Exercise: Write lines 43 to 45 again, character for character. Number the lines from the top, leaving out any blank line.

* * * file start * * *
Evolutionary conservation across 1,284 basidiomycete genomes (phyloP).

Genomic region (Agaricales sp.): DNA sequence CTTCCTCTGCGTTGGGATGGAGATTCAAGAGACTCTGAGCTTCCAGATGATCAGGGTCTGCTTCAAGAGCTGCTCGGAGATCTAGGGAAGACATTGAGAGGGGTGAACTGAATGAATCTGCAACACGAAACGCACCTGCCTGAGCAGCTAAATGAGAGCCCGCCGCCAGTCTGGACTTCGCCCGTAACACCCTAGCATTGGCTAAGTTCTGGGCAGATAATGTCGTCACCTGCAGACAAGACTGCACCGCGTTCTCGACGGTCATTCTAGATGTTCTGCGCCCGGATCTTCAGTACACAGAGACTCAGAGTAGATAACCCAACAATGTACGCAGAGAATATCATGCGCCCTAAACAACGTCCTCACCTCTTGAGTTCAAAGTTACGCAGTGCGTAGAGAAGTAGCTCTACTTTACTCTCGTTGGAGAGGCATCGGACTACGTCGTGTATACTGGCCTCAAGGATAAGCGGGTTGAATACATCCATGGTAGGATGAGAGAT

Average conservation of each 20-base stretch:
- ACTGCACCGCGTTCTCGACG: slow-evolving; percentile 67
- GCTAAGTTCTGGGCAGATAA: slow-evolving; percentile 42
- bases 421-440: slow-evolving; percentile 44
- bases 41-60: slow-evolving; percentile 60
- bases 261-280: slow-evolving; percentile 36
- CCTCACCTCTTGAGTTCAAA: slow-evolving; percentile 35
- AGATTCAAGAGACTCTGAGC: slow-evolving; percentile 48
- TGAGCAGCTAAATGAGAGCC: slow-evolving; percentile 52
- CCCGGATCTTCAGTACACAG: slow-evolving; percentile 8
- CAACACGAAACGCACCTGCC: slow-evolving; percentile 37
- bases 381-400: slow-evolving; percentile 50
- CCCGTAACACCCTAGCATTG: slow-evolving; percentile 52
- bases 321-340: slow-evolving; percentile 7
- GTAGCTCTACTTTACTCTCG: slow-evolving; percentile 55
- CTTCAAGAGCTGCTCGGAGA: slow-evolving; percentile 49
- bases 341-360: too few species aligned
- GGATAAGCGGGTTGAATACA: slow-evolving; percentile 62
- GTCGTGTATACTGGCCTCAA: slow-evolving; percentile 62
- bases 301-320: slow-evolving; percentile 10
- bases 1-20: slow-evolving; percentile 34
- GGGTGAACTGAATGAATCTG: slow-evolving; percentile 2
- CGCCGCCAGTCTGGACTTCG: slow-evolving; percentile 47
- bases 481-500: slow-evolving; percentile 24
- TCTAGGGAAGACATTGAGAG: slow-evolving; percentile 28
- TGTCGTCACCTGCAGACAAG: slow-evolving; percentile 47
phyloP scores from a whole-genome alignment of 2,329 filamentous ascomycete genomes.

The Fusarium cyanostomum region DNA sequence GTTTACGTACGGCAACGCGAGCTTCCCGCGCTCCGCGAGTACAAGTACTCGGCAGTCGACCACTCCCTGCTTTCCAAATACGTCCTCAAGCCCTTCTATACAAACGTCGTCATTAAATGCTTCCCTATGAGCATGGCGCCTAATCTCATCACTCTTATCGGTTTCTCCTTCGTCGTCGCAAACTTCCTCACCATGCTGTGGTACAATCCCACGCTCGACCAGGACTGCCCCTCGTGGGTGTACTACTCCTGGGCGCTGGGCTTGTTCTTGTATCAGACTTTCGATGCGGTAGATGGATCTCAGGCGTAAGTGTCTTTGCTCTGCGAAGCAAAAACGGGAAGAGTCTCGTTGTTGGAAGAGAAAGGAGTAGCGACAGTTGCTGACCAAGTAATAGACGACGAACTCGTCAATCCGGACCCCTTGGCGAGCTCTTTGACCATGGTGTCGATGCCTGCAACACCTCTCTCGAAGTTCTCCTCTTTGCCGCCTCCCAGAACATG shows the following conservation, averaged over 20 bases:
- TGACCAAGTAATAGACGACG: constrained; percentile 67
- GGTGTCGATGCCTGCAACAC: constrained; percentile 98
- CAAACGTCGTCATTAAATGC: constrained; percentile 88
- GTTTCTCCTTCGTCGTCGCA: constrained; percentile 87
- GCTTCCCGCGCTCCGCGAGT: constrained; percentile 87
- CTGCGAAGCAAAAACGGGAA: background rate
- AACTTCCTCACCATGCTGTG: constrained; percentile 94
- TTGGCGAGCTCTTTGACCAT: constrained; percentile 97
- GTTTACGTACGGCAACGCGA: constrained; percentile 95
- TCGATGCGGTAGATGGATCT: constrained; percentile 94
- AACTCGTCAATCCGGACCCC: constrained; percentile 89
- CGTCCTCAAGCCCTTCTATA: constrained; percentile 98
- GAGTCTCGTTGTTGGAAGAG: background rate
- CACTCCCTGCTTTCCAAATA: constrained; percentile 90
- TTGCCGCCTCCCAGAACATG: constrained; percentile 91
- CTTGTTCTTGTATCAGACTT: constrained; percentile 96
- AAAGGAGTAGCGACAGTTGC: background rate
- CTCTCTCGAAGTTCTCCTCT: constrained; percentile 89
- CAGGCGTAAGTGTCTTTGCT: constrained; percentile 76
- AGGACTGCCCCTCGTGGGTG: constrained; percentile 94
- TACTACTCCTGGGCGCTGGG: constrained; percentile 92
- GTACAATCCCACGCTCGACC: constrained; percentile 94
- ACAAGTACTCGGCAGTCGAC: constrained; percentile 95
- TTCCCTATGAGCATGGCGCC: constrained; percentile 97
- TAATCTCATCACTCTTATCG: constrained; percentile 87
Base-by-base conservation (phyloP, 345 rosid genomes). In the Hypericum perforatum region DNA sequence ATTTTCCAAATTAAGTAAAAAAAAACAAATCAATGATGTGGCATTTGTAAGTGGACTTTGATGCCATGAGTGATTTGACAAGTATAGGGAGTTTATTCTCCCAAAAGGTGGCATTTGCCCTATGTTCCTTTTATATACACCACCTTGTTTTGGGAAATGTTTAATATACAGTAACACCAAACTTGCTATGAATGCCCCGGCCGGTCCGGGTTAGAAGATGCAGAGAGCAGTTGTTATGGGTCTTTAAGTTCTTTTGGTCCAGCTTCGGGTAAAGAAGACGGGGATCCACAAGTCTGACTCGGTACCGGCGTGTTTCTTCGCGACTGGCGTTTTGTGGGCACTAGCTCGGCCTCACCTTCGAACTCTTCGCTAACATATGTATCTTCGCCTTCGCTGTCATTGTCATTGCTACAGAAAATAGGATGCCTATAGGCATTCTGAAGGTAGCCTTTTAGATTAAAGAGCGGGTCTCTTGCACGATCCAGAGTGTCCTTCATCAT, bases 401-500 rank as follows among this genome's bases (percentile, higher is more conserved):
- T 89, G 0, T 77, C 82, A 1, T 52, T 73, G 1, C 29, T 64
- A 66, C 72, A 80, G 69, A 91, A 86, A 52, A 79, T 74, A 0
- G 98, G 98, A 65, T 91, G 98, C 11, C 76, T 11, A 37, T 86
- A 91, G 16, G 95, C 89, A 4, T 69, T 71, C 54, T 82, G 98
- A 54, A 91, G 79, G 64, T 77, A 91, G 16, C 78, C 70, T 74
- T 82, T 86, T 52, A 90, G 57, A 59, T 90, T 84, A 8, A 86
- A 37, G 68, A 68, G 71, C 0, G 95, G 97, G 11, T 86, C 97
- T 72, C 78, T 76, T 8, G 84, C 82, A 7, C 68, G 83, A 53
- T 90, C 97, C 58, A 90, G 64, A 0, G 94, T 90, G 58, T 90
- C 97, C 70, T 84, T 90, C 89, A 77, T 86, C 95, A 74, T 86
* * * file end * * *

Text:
- GAGTCTCGTTGTTGGAAGAG: background rate
- CACTCCCTGCTTTCCAAATA: constrained; percentile 90
- TTGCCGCCTCCCAGAACATG: constrained; percentile 91